Edinburgh’s heritage is under its greatest threat since the 1960s, according to a leading conservation architect.
James Simpson, who is a vice president of ICOMOS-UK, was speaking at an Edinburgh at Risk event in the capital on Saturday. He said: “The last Council administration in Edinburgh was well intentioned but it went too far in supporting developments that were too large or simply inappropriate.
“This is epitomised by the Caltongate proposal where the old bus garage site obviously needed to be developed. But the Council went too far when it extended the brief by including land in its own ownership in Market Street and actively promoted the demolition of listed buildings, one of which – the very handsome former New Street School, latterly the Canongate Venture – was Council owned. The City Council has a primary duty to protect listed buildings, not to promote their demolition.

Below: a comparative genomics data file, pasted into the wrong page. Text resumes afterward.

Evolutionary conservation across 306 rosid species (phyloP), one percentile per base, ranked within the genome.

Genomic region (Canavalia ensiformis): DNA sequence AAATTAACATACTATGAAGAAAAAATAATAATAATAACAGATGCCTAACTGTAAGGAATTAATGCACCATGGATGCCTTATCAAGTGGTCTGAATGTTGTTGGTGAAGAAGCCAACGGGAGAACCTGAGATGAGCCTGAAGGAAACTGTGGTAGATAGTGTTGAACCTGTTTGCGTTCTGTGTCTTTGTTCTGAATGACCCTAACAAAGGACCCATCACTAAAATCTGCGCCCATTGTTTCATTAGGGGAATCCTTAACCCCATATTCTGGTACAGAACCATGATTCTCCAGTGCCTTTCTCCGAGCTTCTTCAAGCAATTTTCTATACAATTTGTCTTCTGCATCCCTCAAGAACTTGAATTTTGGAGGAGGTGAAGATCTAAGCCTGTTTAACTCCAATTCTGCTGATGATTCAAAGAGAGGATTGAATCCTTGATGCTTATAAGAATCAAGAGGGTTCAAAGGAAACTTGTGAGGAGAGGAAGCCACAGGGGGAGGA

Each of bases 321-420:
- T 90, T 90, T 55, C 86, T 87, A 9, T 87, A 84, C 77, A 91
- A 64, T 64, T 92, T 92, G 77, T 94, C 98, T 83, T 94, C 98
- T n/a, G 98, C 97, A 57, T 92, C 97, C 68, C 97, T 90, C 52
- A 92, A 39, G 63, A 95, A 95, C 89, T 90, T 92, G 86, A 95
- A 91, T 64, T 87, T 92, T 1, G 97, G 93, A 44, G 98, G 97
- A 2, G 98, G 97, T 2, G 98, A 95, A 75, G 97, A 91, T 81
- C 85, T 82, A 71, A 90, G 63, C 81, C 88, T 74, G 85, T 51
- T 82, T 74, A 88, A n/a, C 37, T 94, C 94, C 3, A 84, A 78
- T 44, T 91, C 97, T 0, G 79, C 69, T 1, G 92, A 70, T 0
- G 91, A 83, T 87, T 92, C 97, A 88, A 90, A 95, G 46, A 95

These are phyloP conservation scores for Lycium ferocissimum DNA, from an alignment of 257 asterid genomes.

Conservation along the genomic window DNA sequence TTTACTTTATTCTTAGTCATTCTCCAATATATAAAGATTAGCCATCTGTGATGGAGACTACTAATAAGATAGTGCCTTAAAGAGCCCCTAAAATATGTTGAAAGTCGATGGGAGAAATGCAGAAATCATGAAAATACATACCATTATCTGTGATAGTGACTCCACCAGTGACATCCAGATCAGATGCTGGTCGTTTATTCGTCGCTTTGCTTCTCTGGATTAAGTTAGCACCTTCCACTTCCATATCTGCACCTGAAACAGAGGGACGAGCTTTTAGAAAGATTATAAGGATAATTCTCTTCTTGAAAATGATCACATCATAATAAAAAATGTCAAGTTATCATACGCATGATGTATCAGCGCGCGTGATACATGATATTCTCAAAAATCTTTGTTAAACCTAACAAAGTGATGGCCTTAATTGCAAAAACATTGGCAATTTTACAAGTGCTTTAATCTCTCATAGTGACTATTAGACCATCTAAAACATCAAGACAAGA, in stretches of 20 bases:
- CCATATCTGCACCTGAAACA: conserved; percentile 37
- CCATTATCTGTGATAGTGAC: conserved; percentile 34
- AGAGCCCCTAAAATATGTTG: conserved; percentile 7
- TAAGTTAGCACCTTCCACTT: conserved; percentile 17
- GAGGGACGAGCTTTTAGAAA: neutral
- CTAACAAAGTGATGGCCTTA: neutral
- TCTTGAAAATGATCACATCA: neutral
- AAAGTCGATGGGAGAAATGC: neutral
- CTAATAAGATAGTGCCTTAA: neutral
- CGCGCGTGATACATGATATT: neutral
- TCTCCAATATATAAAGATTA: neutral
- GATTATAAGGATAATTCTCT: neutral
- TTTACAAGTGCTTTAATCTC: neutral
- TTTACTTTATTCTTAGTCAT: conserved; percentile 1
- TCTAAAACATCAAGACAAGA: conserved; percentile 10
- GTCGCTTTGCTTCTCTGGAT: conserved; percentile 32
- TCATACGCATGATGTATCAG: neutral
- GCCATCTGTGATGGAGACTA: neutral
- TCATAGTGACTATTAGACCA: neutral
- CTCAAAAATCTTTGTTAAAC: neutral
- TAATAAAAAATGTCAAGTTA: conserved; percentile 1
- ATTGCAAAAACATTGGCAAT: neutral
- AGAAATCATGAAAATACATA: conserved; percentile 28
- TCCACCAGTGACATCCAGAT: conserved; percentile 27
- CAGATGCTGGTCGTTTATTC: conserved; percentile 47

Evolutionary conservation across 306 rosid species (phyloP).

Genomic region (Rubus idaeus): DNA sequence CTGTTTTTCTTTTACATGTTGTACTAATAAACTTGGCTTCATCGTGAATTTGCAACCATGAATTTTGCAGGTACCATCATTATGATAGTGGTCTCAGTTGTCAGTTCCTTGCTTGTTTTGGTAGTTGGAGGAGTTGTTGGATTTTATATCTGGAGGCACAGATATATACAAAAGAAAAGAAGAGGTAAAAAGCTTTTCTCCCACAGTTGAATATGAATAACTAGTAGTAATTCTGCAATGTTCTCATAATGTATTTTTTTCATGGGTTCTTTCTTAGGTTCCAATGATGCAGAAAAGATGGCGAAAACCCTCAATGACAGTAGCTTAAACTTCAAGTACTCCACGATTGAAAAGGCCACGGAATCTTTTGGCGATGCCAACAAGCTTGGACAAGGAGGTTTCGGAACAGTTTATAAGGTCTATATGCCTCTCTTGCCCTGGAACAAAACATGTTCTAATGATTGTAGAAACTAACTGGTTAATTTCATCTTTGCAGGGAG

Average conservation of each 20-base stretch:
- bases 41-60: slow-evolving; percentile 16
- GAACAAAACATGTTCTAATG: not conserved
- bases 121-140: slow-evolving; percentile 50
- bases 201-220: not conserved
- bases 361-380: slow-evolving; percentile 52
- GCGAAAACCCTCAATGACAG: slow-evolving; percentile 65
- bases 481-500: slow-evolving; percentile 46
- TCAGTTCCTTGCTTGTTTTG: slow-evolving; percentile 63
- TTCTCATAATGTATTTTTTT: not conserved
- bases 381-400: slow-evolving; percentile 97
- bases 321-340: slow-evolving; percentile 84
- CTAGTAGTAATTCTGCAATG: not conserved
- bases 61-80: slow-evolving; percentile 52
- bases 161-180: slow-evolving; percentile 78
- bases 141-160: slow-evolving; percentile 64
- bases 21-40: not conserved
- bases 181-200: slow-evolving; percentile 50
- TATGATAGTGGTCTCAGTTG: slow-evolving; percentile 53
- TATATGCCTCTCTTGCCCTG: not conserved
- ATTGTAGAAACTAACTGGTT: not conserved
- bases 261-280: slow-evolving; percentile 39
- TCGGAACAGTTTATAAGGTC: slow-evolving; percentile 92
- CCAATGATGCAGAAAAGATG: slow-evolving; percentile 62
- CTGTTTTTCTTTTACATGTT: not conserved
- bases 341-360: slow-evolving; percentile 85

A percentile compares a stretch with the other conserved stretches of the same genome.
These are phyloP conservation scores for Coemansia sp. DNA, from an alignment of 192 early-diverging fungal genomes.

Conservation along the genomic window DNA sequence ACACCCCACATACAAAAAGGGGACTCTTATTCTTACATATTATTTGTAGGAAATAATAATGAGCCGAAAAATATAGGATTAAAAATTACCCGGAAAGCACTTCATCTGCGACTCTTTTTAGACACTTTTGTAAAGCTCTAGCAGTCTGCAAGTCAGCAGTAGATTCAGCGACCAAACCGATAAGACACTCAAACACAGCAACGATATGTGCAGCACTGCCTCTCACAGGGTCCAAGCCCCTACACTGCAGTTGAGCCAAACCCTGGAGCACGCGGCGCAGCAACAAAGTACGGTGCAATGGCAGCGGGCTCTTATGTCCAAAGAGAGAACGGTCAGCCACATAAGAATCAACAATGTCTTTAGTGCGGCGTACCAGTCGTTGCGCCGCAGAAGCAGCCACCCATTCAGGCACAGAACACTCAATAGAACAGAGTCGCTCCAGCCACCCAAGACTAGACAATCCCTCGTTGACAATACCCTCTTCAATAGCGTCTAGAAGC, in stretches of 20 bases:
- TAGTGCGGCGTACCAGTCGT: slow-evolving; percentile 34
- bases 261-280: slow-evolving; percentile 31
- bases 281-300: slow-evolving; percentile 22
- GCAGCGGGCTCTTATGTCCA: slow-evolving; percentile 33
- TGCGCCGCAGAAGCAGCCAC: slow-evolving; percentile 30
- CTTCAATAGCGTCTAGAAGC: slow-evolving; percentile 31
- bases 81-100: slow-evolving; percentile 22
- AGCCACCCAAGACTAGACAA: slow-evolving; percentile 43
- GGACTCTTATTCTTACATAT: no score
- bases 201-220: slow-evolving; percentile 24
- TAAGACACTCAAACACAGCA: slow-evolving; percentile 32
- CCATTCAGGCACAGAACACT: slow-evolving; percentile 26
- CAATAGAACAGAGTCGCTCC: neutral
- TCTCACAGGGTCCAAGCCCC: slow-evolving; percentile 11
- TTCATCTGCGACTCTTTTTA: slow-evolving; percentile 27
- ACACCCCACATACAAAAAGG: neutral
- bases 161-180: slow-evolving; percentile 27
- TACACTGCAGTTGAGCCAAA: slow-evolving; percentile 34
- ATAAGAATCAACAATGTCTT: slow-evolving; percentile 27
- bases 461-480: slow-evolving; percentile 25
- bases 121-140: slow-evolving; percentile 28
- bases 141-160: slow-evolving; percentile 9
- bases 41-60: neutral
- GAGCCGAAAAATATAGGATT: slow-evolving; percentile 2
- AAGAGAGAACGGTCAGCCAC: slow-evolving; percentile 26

“There is hope because the economy has now gone off the boil. This is a natural correction of the economy which gives us a breathing space. We need to use this to put the message across to the Council and to bodies like the Chamber of Commerce that the heritage interest is not opposed to development, only to bad and inappropriate development. Also that heritage and sustainability are closely aligned. As recent reports have shown, the most sustainable buildings are existing buildings.”
Speakers from several groups also addressed the event, including the Save Meadowbank Campaign.
Event organiser Sally Richardson, of The Canongate Project, was pleased at the turnout. She said: “Many more free events are planned over the next fortnight. Further detail is available at http://www.eh8.org.uk.”